Volume 95, Issue 61

Tuesday, January 22, 2002
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Universal appeal among the chaos of Mogadishu

Rare (Ad)dictions cleverly unified

Outside the Box

Doggone, Disney's films are carbon copy

Universal appeal among the chaos of Mogadishu

Black Hawk Down

Josh Hartnett, Ewan McGregor, Eric Bana, Tom Sizemore, Sam Shepard

Directed By: Ridley Scott

Four 1/2 stars (out of five)

By Mark Polishuk
Gazette Staff

War! Huh, what is it good for?

Making movies.

On Oct. 3, 1993 a group of over 100 United States soldiers from the Air Force, Army Rangers and the elite Delta Force were dispatched into Mogadishu, Somalia on a mission to capture two high-ranking henchmen in the employ of Somali warlord Mohamed Farrah Aidid.

What was supposed to be a relatively easy operation turned into a day of chaotic fighting in the streets of Mogadishu, resulting in 18 American casualties.

Black Hawk Down is one of the best war movies ever made. What makes the film such a success is that, unlike most films based on true events, it does not sugarcoat its story.

Producer Jerry Bruckheimer, whose credits include Armageddon and Pearl Harbour, eschews the melodrama and patriotic zealotry of his past work to create a movie that celebrates the soldiers actually fighting the battles, rather than the country that sends them.

There is not enough time in the film to individualize every member of such a large, ensemble cast and thus, several of the soldiers are rendered in standard war movie clichés.

There's the grizzled, veteran lieutenant (Tom Sizemore), the hotshot pilots (Ron Eldard and Jeremy Piven), the inexperienced desk jockey (Ewan McGregor), the naive young recruit (Orlando Bloom) and the tough-as-nails commander (Sam Shepard).

This lack of distinction between characters makes the story more universal as these American troops become representative of military personnel in general.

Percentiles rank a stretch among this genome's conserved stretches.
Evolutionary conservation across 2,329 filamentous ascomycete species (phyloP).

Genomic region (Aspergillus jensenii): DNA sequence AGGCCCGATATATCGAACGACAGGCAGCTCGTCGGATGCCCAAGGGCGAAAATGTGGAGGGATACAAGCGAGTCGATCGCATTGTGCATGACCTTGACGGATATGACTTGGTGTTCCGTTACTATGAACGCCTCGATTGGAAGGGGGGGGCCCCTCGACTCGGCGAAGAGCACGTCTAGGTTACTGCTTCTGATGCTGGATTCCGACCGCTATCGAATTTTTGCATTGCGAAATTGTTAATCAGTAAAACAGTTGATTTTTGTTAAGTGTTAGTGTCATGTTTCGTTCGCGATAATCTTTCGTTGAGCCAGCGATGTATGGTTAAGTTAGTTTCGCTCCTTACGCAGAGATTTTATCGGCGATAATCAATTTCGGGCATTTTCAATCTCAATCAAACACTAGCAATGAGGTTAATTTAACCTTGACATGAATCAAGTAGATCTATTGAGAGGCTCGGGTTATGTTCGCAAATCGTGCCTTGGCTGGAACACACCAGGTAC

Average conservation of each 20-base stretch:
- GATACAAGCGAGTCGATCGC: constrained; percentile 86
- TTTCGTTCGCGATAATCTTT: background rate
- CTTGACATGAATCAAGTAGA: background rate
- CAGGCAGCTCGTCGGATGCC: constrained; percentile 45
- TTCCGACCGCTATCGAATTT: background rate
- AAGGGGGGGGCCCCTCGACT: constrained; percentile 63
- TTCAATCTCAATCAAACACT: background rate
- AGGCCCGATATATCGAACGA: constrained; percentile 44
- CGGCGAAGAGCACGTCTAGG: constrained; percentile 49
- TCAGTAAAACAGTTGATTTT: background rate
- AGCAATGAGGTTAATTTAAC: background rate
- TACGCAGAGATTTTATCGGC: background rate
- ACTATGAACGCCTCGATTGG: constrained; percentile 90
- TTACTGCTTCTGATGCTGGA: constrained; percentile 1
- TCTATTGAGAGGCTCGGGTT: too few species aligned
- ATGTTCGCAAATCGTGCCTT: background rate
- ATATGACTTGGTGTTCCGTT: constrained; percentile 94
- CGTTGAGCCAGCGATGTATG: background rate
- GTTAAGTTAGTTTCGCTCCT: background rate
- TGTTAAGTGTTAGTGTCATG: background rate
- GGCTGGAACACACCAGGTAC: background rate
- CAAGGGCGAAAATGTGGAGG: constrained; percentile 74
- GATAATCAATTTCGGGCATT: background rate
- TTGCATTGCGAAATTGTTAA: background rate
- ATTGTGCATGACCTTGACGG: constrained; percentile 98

The central figure of Black Hawk Down is the idealistic Sgt. Eversmann (Josh Hartnett), but the plot is structured in such a way that any of the soldiers could have ostensibly been the lead.

Director Ridley Scott is known for such methodically-paced action films as Alien and Blade Runner, where the narrative is based around the suspense of anxiously awaiting action.

Black Hawk Down, however, takes the opposite route – the action is so overwhelming that the suspense comes from not knowing what the hell will happen next. The final two hours of the film are virtually non-stop chaos, with spectacularly intense (and graphic) combat sequences that leave the audience as exhausted as the characters on-screen.

The film is technically superb in every aspect, but special praise must be given to the editors. Despite the numerous characters, plot lines and sheer amount of pandemonium caused by the battle, the audience never loses track of what is happening.

One of the most horrifying sequences in the film shows a Somalian mob brandishing the corpses of American soldiers like trophies. It was the news footage of this real-life event that turned public opinion in America against military involvement in Somalia and forced then-president Bill Clinton to pull troops out of the country.

What Black Hawk Down argues is that the removal of the military from Somalia was a mistake, as Aidid continued his reign of terror until 1996. The loss of lives was tragic, but the notion of a "bloodless war" is impossible and these soldiers knew the risks going in.

The film seems to suggest every Army Ranger and Delta Force member in Mogadishu would tell you the mission was a success because, after all, Aidid's men were captured. The issues raised in the film also bear an eerie resemblance to the current military activities in Afghanistan.

Politics aside, Black Hawk Down should be appreciated simply as an outstanding film that deserves to be a contender at March's Academy Awards.

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Copyright © The Gazette 2001